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European Market Panorama 2020: 172m homes passed; Iceland bags top-spot

The FTTH Council Europe, in partnership with Idate, has revealed the latest 2020 Market Panorama figures, detailing fibre deployment trends in Europe.

Amongst the key findings, was the news that the total number of homes passed with Fibre to the Home (FTTH) and Fibre to the Building (FTTB) in the EU39 countries reached nearly 172 million homes. This is compared with 160 million in 2018, and now 19 countries have more than 2 million homes passed. 

The biggest successes for homes passed in absolute numbers come from France, which added 3.5m, Italy, at 1.9m and Spain, with 1.5m. The five countries that saw the highest annual growth rates of homes passed were Belgium, at a massive 307 per cent growth, Ireland, up by 70.4 per cent, Switzerland by 69.1 per cent, the United Kingdom by 50.8 per cent and Germany by 33.5 per cent.

The coverage of both FTTH and FTTB networks in September 2019 was almost 50 per cent according to the findings. In terms of split, EU39 countries reached a 49.9 per cent coverage of FTTH/B networks while EU28 reached 39.4 per cent. This is in comparison with 46.4 per cent and 36.4 per cent in 2018. T

The report also highlighted that fibre technologies have continually evolved over the last few years with a predominance of FTTH architecture over FTTB. Alternative internet service providers (altnets) constitute the largest part of FTTH/B players, with a contribution of around 56 per cent of the total fibre expansion.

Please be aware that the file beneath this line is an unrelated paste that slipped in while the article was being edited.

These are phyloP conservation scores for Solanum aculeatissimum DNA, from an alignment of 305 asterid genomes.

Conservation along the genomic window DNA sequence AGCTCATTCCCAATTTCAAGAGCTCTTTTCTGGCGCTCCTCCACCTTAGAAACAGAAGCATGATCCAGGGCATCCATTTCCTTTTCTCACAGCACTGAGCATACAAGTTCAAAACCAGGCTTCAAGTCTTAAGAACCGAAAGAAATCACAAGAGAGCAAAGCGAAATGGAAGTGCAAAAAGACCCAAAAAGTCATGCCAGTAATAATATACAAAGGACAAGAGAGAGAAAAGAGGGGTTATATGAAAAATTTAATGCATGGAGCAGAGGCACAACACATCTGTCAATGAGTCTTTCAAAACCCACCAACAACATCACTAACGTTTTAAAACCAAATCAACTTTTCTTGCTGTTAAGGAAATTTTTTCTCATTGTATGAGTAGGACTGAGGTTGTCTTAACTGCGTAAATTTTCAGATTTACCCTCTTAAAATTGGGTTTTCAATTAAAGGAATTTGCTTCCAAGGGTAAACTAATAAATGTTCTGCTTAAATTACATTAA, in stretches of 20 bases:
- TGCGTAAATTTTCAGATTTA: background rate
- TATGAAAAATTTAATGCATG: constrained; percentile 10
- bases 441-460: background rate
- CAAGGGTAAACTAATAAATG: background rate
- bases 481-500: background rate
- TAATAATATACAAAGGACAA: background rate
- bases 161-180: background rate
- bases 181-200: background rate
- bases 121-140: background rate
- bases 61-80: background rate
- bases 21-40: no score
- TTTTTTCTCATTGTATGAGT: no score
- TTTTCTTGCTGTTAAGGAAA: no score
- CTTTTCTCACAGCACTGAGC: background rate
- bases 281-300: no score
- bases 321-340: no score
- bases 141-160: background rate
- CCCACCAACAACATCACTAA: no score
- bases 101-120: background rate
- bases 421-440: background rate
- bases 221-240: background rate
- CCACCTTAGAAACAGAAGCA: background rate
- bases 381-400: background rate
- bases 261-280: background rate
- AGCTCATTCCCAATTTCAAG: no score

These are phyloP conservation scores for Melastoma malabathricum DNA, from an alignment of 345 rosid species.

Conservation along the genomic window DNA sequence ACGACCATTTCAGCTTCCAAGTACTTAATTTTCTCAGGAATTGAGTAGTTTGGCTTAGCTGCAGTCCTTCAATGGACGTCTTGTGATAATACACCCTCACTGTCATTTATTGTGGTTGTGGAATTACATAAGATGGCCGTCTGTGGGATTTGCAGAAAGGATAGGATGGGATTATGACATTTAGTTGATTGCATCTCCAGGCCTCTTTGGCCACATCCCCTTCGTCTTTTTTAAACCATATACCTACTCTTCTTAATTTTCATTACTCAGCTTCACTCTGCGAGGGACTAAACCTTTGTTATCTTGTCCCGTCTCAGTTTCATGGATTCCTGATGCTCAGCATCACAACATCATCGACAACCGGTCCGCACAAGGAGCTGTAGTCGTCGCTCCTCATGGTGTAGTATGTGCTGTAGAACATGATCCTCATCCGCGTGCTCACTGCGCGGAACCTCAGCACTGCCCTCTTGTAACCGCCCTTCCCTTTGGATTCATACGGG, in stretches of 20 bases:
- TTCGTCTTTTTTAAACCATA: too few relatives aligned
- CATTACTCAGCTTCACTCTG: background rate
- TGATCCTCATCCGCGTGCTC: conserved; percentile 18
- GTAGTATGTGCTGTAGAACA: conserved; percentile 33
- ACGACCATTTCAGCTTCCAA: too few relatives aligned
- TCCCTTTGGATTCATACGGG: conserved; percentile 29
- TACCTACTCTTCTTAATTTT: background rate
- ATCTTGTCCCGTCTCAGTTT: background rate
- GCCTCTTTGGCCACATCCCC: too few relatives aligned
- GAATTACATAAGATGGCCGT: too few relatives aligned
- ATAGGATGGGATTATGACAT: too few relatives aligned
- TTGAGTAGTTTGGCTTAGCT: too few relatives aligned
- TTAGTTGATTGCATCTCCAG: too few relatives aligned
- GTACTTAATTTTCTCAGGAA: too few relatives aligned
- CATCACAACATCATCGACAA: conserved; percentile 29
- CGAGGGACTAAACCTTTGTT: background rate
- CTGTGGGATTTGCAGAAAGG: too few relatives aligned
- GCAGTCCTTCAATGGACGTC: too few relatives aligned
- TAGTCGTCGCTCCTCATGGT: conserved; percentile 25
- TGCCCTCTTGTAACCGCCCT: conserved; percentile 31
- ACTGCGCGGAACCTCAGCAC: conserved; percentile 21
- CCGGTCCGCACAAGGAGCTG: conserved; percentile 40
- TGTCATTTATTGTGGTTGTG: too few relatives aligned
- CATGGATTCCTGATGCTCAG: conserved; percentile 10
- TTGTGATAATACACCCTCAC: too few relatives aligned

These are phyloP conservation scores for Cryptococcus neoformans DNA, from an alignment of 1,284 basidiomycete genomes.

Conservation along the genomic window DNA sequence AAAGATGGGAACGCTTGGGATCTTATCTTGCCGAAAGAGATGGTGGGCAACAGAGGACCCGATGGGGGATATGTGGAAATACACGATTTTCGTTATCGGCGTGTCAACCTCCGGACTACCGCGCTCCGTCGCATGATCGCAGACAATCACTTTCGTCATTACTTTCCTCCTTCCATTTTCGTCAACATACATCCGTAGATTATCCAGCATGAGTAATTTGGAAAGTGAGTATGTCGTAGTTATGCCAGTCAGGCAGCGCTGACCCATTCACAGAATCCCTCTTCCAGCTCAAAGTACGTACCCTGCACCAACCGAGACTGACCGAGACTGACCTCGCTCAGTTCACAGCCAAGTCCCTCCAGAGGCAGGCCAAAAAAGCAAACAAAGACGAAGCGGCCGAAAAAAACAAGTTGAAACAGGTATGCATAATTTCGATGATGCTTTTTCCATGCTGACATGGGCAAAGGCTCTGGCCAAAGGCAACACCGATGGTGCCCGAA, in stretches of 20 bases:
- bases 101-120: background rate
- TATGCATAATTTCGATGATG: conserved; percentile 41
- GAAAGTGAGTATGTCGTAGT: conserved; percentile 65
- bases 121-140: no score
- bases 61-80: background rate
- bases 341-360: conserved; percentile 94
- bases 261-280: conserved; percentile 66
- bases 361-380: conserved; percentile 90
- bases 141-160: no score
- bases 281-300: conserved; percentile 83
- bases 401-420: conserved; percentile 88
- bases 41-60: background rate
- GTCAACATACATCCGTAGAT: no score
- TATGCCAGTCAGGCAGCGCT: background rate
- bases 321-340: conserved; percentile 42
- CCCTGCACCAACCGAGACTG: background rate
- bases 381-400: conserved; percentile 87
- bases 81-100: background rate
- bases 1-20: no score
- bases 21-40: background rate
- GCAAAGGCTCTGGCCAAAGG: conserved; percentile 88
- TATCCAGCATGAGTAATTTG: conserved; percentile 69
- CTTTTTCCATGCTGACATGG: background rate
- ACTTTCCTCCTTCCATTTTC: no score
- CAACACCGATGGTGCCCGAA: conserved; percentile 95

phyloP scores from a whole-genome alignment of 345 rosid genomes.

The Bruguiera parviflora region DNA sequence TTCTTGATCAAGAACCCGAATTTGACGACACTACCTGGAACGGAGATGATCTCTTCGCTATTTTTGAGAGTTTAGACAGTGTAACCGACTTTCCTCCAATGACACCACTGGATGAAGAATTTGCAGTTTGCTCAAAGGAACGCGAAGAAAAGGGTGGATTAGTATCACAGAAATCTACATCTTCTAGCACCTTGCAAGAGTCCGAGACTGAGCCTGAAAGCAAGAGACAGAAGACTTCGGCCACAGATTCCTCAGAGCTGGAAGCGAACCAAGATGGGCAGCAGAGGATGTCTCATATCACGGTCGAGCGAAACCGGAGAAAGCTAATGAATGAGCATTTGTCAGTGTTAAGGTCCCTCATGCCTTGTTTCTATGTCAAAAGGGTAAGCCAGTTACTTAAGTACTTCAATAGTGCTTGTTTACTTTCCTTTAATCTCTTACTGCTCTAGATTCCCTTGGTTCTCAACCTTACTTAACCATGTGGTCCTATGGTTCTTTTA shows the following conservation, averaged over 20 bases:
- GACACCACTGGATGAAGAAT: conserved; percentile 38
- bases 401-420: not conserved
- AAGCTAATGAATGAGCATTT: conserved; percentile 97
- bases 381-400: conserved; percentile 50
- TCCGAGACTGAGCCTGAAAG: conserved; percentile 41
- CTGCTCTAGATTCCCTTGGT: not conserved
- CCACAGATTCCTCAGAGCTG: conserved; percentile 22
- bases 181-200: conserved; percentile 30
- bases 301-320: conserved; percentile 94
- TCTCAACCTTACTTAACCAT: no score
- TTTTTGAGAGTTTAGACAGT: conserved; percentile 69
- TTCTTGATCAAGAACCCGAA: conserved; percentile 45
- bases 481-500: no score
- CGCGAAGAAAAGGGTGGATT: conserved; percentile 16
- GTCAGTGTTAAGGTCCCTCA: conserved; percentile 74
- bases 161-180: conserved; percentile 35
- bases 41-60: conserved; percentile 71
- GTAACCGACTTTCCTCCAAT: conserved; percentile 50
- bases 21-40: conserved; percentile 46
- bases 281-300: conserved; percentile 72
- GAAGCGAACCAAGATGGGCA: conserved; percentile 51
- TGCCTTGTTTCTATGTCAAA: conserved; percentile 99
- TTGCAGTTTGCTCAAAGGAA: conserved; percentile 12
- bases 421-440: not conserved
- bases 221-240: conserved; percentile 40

Meanwhile, 41 per cent of homes are passed by former incumbent operators. This number will evolve as some of these companies have modified their strategy deploying more FTTH solutions, migrating from existing copper based and cable-based networks towards fibre and are even intensifying copper switch-off. The role of governments and local authorities is also increasing, either directly by signing agreements with telecom players, or via public funds.

Erzsébet Fitori, director general of the FTTH Council Europe said: ‘Ubiquitous and reliable digital infrastructure has never played such a crucial role as today connecting families, enabling business activities and working from home. Very high capacity connectivity is not only mission critical in times of crisis but will also be fundamental for economic recovery and the transition towards a sustainable, green EU economy. Competitive investments in very high capacity networks should, therefore, remain a high political priority and we look forward to working with the EU institutions, national governments and NRAs towards removing bureaucratic and other barriers from the way of network deployment.’

On the all-important rankings, Iceland topped the European FTTH penetration ranking with a 65.9 per cent, penetration rate, de-throning Latvia, which landed fifth, at 53.9 per cent. Belarus was in second place with a 62.8 per cent rate, while Sweden claimed third with 56.8 per cent, dropping Spain into fourth place with 54.3 per cent). Interestingly, for the first time in years, no new country has managed to enter the FTTH/B European ranking.

Kees de Waard, president of the FTTH Council Europe said: ‘The data of this new edition of our Market Panorama confirms the trend that fibre roll-outs are taking place at an increasingly faster pace in Europe. The implementation of the new European Electronic Communications Code and in particular of its Very-High Capacity Networks provision will be essential to meet the ambitions of a Gigabit connected Society in Europe, of which FTTH/B networks, which are the only future-proof infrastructure, are the foundations.’


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